Q&A: Lu Chuan

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Considered one of the most talented directors of China's post-sixth generation, Lu Chuan is reknowned for his stark, masculine film language and elemental vision of nature and humanity. An English major who obtained his master's degree in film studies at Beijing Film Academy, Lu has directed China Film Group's Creative Center since 1988. His sophomore feature, "Kekexili," about mountain patrols who risk their lives to save endangered antelopes from poachers, won rave reviews and festival awards and proved a boxoffice hit in China. Lu's upcoming "Nanking! Nanking!" about one of the most tragic massacres in modern history, is pushing for a premiere at this year's Festival de Cannes. Media Asia, one of several co-production partners, is handling Hong Kong distribution and world sales on the $12 million project. THR's Maggie Lee recently spoke with Lu Chuan.

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The Hollywood Reporter: Since the end of the Second Sino-Japanese War, fought concurrently with WWII, numerous war films have been produced in China and Taiwan. Why have only two narrative features (Mou Tun Fei's "Black Sun: The Nanking Massacre" and Wu Ziniu's "Don't Cry Nanjing") made the rape of Nanking its main subject?

Lu Chuan: Not only was the massacre of civilians in Nanjing a disaster for humanity, China also suffered her worst defeat in the Sino-Japanese War. It is too painful an episode for the national psyche and has remained a forbidden subject in Chinese cinema.

THR: So what made you decide to make this film?

Lu: In the past, Chinese films often demonized Japanese soldiers, yet they never probed deeply enough into how and why the war happened. I made this film in order to open a window for more discourse on either side. It takes a more generous or open-minded attitude toward the perpetrators and offers a new perspective on history. Cinematically, it is also very different from past Chinese war films. It is entirely shot using handheld cameras. At the same time, I definitely do not want to use films like "Schindler's List" or other Hollywood films with a war background as a model or reference. When casting actors to play Japanese soldiers, I deliberately passed over candidates who had spent time living in China, because they had become savvy around Chinese people and would make comments on Nanjing that they think are appropriate. Instead, I recruited stage actors who had never set foot in China. I wanted them to experience this country with all the culture shock that Japanese soldiers had when they first landed. All of them said they knew very little about this chapter of history, so their participation became a journey of discovery.

THR: How long have you spent on this project?

Lu: I started looking for finance in 2005, and filming only started in September 2007. We shot continuously for nine months on a huge set we constructed in Changchun, Northeast China. The film will be released this year.

THR: What were the greatest difficulties or challenges you faced when making this film?

Lu: The hardest part was raising the money. From the start, I believed the film would only achieve its intended impact if it was shot in monochrome, but I kept it a secret from the investors. China Film Group became the main financer. Then Hong Kong's Media Asia came on board, as I am a good friend of chairman Peter Lam.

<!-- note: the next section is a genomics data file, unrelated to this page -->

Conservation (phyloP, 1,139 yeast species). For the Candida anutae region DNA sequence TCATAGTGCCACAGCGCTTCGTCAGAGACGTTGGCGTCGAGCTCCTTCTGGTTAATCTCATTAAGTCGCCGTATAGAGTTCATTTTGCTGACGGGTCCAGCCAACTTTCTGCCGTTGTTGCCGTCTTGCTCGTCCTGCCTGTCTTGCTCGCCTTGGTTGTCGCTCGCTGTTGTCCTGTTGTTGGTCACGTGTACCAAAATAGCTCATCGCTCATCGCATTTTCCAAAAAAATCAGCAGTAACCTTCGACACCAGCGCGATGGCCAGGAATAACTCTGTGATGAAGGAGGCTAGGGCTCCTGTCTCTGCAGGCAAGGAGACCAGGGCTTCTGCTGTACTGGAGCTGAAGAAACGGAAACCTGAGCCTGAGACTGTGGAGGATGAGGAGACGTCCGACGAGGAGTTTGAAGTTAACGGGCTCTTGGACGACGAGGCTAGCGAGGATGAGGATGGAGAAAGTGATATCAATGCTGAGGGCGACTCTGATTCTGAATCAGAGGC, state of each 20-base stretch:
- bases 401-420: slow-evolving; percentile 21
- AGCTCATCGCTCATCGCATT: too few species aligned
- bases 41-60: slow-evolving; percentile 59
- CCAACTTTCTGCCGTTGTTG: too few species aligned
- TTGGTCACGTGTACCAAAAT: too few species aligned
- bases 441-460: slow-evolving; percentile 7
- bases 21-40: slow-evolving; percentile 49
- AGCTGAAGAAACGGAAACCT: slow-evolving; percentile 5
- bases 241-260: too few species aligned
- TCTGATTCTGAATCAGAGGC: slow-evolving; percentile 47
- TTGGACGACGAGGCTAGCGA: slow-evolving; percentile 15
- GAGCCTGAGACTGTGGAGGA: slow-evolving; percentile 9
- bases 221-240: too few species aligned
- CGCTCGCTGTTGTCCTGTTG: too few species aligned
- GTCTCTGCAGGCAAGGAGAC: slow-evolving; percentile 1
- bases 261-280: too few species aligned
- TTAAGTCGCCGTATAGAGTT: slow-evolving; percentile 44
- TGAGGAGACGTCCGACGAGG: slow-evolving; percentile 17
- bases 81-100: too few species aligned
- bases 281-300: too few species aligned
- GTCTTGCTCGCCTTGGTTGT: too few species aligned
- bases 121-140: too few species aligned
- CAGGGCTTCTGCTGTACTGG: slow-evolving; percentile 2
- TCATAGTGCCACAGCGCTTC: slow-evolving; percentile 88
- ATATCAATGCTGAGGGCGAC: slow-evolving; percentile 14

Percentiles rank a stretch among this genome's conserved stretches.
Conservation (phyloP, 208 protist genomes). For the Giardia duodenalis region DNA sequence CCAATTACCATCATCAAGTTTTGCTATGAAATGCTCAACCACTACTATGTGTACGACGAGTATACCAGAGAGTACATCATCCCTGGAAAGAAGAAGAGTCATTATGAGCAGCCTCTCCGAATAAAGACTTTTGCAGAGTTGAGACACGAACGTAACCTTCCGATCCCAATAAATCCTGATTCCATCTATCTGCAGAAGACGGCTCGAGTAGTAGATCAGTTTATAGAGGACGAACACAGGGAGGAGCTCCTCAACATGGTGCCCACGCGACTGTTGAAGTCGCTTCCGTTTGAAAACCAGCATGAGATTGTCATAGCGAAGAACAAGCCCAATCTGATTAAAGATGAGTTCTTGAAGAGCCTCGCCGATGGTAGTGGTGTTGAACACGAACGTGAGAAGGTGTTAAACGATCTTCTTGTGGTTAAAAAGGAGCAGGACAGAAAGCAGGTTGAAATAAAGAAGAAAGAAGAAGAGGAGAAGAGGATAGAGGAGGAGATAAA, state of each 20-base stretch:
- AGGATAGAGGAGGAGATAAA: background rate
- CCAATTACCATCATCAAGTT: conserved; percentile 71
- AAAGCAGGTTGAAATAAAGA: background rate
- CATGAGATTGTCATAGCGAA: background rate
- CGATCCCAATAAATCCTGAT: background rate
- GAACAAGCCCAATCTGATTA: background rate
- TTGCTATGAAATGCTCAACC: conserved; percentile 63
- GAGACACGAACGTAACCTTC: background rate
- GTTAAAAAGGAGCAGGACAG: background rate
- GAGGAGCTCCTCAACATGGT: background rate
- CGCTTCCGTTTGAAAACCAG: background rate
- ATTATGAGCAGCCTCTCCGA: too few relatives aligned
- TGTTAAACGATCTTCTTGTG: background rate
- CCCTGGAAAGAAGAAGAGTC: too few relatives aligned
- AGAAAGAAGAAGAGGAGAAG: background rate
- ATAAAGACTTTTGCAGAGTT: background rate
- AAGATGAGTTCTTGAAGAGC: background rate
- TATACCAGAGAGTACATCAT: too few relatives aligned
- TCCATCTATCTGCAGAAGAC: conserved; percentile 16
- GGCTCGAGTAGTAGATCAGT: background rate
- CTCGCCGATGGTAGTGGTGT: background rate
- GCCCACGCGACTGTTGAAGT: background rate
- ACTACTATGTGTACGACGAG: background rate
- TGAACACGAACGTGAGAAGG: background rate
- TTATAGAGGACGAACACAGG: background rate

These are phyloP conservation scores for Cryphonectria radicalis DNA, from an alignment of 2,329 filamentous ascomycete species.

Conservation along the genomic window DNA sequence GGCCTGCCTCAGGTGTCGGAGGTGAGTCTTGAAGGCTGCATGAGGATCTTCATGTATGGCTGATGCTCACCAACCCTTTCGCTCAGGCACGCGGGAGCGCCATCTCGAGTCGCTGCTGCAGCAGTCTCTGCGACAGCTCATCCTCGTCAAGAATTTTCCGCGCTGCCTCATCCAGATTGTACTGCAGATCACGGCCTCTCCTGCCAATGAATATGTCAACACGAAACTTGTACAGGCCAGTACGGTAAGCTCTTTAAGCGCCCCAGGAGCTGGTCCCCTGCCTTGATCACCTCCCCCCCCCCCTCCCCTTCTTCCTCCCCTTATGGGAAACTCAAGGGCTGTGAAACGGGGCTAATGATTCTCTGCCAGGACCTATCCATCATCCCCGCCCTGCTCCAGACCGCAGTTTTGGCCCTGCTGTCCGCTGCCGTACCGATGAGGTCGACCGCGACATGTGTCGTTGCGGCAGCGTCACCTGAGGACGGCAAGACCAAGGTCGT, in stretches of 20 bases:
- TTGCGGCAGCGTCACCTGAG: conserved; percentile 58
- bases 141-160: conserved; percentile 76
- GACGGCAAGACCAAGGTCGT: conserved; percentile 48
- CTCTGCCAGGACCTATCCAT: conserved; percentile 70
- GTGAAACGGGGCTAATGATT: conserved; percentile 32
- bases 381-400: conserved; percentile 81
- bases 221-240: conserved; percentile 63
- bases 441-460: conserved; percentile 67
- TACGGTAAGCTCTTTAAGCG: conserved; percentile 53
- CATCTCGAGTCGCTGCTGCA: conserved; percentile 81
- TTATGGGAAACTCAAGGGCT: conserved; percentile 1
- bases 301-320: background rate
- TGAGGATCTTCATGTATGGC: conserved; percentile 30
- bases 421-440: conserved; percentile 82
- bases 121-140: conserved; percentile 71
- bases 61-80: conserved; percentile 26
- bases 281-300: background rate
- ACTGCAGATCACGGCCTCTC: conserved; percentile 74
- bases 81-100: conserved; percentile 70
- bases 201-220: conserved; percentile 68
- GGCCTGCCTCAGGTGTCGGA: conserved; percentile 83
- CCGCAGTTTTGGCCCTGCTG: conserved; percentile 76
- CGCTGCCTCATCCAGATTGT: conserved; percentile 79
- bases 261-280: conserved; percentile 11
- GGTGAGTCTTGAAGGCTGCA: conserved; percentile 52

THR: What was the budget?

Lu: Production cost came to 80 million yuan ($11.69 million) and, if one includes publicity spending, will go over 100 million yuan ($14.61 million).

THR: "Nanking! Nanking!" was one of the award-winning projects at the Hong Kong Asia Film Financing Forum in 2005. Were there any changes to the original concept?

Lu: Over three years and after extensive research, I underwent a tremendous shift in perspective, so the final version is radically different in storyline and point of view. At first, I concentrated on representing the Rape of Nanking, but gradually I wanted to explore the laws of nature governing war and how they give rise to massacres. ... It is not about how frightening the Japanese were, but how frightening human nature can be.

THR: How would you compare "Nanking! Nanking!" with your last film, "Kekexili"?

Lu: It is a continuation of and elaboration on "Kekexili's" reflection on the meaning of life and death, a representation of human struggle under extreme circumstances. Only this time, I felt no constraint in my artistic expression.

THR: How do you feel about the controversy in Japan over Li Ying's 2007 documentary "Yasukuni," about the war shrine in Tokyo that honors, among others, Japanese war criminals? Do you expect "Nanking! Nanking!" will stir a similar controversy?

Lu: Li Ying is a good friend of mine, but I have neither seen "Yasukuni" nor heard about the reactions in Japan. However, it is my greatest wish that "Nanking! Nanking!" can get a theatrical release in Japan. I hope the Japanese audience will not think this is an 'anti-Japanese' film but understand that it is my personal endeavor to represent the honest truth.

THR: How do you feel about the trend for blockbuster Chinese productions in the market?

Lu: I think many of these blockbusters are like a dumpling with a large piece of dough on the outside but with lousy stuffing inside. They lack spiritual substance.
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